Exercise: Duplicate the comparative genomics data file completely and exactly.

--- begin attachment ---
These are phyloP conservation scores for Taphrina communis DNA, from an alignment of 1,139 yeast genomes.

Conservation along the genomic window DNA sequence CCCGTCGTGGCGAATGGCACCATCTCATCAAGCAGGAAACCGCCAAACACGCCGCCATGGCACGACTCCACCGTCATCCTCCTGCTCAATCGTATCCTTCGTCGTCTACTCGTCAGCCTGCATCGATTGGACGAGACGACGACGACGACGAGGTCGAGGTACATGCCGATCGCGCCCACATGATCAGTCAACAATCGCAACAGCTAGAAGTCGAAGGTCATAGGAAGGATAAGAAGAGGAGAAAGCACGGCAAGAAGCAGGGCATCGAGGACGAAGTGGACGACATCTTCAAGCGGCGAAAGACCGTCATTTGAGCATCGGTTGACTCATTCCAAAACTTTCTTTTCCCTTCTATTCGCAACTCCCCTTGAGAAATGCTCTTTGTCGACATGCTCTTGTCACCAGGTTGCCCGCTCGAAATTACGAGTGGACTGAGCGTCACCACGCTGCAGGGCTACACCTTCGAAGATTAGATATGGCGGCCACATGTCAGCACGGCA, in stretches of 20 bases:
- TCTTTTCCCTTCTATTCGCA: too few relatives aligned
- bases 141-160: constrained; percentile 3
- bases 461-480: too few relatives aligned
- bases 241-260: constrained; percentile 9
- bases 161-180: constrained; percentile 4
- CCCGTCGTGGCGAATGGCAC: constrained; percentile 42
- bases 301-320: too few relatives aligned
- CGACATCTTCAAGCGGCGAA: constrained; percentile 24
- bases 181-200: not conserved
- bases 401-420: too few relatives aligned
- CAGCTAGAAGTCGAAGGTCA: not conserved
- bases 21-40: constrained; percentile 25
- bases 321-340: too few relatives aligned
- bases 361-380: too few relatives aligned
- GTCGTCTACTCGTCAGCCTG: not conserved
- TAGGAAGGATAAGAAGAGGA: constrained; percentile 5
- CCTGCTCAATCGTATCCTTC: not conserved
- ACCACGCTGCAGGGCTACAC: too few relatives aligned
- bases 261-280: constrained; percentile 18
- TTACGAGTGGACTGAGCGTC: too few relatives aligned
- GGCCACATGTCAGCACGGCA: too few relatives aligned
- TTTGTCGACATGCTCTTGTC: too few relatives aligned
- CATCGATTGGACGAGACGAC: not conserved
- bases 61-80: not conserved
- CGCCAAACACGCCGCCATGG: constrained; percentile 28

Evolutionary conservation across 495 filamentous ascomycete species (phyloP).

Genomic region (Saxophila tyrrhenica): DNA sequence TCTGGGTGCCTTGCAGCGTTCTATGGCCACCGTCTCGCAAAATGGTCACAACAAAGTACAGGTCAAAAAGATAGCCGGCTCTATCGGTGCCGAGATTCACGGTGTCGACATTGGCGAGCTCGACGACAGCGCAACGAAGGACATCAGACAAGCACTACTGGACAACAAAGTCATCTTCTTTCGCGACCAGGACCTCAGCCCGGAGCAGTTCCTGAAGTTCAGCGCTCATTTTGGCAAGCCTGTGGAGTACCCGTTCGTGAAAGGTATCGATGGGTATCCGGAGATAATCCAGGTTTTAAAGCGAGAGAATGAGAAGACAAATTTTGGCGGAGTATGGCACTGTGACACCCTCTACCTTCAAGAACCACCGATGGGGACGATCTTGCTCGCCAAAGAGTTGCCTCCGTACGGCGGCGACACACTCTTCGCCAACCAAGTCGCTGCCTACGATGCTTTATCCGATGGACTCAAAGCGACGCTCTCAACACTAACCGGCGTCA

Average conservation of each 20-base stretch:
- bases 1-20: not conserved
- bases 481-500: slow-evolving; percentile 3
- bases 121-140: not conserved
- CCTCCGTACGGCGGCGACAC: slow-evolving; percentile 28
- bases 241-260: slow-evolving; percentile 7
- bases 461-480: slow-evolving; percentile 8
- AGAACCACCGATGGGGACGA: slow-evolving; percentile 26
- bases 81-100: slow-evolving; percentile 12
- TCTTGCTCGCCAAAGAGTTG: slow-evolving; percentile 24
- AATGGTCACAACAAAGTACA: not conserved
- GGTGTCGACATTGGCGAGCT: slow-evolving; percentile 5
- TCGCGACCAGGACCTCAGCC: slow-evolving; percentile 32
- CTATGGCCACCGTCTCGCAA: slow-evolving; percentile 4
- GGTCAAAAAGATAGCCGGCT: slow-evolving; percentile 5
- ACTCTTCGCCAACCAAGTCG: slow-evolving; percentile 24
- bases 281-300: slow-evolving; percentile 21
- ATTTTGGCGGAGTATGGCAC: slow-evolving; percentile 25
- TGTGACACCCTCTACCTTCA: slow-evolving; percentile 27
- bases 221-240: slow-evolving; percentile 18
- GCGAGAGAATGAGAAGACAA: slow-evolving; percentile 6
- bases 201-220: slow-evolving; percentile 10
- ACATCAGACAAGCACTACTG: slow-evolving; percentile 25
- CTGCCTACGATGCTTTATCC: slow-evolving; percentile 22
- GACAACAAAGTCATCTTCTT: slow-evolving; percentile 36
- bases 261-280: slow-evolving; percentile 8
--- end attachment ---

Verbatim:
These are phyloP conservation scores for Taphrina communis DNA, from an alignment of 1,139 yeast genomes.

Conservation along the genomic window DNA sequence CCCGTCGTGGCGAATGGCACCATCTCATCAAGCAGGAAACCGCCAAACACGCCGCCATGGCACGACTCCACCGTCATCCTCCTGCTCAATCGTATCCTTCGTCGTCTACTCGTCAGCCTGCATCGATTGGACGAGACGACGACGACGACGAGGTCGAGGTACATGCCGATCGCGCCCACATGATCAGTCAACAATCGCAACAGCTAGAAGTCGAAGGTCATAGGAAGGATAAGAAGAGGAGAAAGCACGGCAAGAAGCAGGGCATCGAGGACGAAGTGGACGACATCTTCAAGCGGCGAAAGACCGTCATTTGAGCATCGGTTGACTCATTCCAAAACTTTCTTTTCCCTTCTATTCGCAACTCCCCTTGAGAAATGCTCTTTGTCGACATGCTCTTGTCACCAGGTTGCCCGCTCGAAATTACGAGTGGACTGAGCGTCACCACGCTGCAGGGCTACACCTTCGAAGATTAGATATGGCGGCCACATGTCAGCACGGCA, in stretches of 20 bases:
- TCTTTTCCCTTCTATTCGCA: too few relatives aligned
- bases 141-160: constrained; percentile 3
- bases 461-480: too few relatives aligned
- bases 241-260: constrained; percentile 9
- bases 161-180: constrained; percentile 4
- CCCGTCGTGGCGAATGGCAC: constrained; percentile 42
- bases 301-320: too few relatives aligned
- CGACATCTTCAAGCGGCGAA: constrained; percentile 24
- bases 181-200: not conserved
- bases 401-420: too few relatives aligned
- CAGCTAGAAGTCGAAGGTCA: not conserved
- bases 21-40: constrained; percentile 25
- bases 321-340: too few relatives aligned
- bases 361-380: too few relatives aligned
- GTCGTCTACTCGTCAGCCTG: not conserved
- TAGGAAGGATAAGAAGAGGA: constrained; percentile 5
- CCTGCTCAATCGTATCCTTC: not conserved
- ACCACGCTGCAGGGCTACAC: too few relatives aligned
- bases 261-280: constrained; percentile 18
- TTACGAGTGGACTGAGCGTC: too few relatives aligned
- GGCCACATGTCAGCACGGCA: too few relatives aligned
- TTTGTCGACATGCTCTTGTC: too few relatives aligned
- CATCGATTGGACGAGACGAC: not conserved
- bases 61-80: not conserved
- CGCCAAACACGCCGCCATGG: constrained; percentile 28

Evolutionary conservation across 495 filamentous ascomycete species (phyloP).

Genomic region (Saxophila tyrrhenica): DNA sequence TCTGGGTGCCTTGCAGCGTTCTATGGCCACCGTCTCGCAAAATGGTCACAACAAAGTACAGGTCAAAAAGATAGCCGGCTCTATCGGTGCCGAGATTCACGGTGTCGACATTGGCGAGCTCGACGACAGCGCAACGAAGGACATCAGACAAGCACTACTGGACAACAAAGTCATCTTCTTTCGCGACCAGGACCTCAGCCCGGAGCAGTTCCTGAAGTTCAGCGCTCATTTTGGCAAGCCTGTGGAGTACCCGTTCGTGAAAGGTATCGATGGGTATCCGGAGATAATCCAGGTTTTAAAGCGAGAGAATGAGAAGACAAATTTTGGCGGAGTATGGCACTGTGACACCCTCTACCTTCAAGAACCACCGATGGGGACGATCTTGCTCGCCAAAGAGTTGCCTCCGTACGGCGGCGACACACTCTTCGCCAACCAAGTCGCTGCCTACGATGCTTTATCCGATGGACTCAAAGCGACGCTCTCAACACTAACCGGCGTCA

Average conservation of each 20-base stretch:
- bases 1-20: not conserved
- bases 481-500: slow-evolving; percentile 3
- bases 121-140: not conserved
- CCTCCGTACGGCGGCGACAC: slow-evolving; percentile 28
- bases 241-260: slow-evolving; percentile 7
- bases 461-480: slow-evolving; percentile 8
- AGAACCACCGATGGGGACGA: slow-evolving; percentile 26
- bases 81-100: slow-evolving; percentile 12
- TCTTGCTCGCCAAAGAGTTG: slow-evolving; percentile 24
- AATGGTCACAACAAAGTACA: not conserved
- GGTGTCGACATTGGCGAGCT: slow-evolving; percentile 5
- TCGCGACCAGGACCTCAGCC: slow-evolving; percentile 32
- CTATGGCCACCGTCTCGCAA: slow-evolving; percentile 4
- GGTCAAAAAGATAGCCGGCT: slow-evolving; percentile 5
- ACTCTTCGCCAACCAAGTCG: slow-evolving; percentile 24
- bases 281-300: slow-evolving; percentile 21
- ATTTTGGCGGAGTATGGCAC: slow-evolving; percentile 25
- TGTGACACCCTCTACCTTCA: slow-evolving; percentile 27
- bases 221-240: slow-evolving; percentile 18
- GCGAGAGAATGAGAAGACAA: slow-evolving; percentile 6
- bases 201-220: slow-evolving; percentile 10
- ACATCAGACAAGCACTACTG: slow-evolving; percentile 25
- CTGCCTACGATGCTTTATCC: slow-evolving; percentile 22
- GACAACAAAGTCATCTTCTT: slow-evolving; percentile 36
- bases 261-280: slow-evolving; percentile 8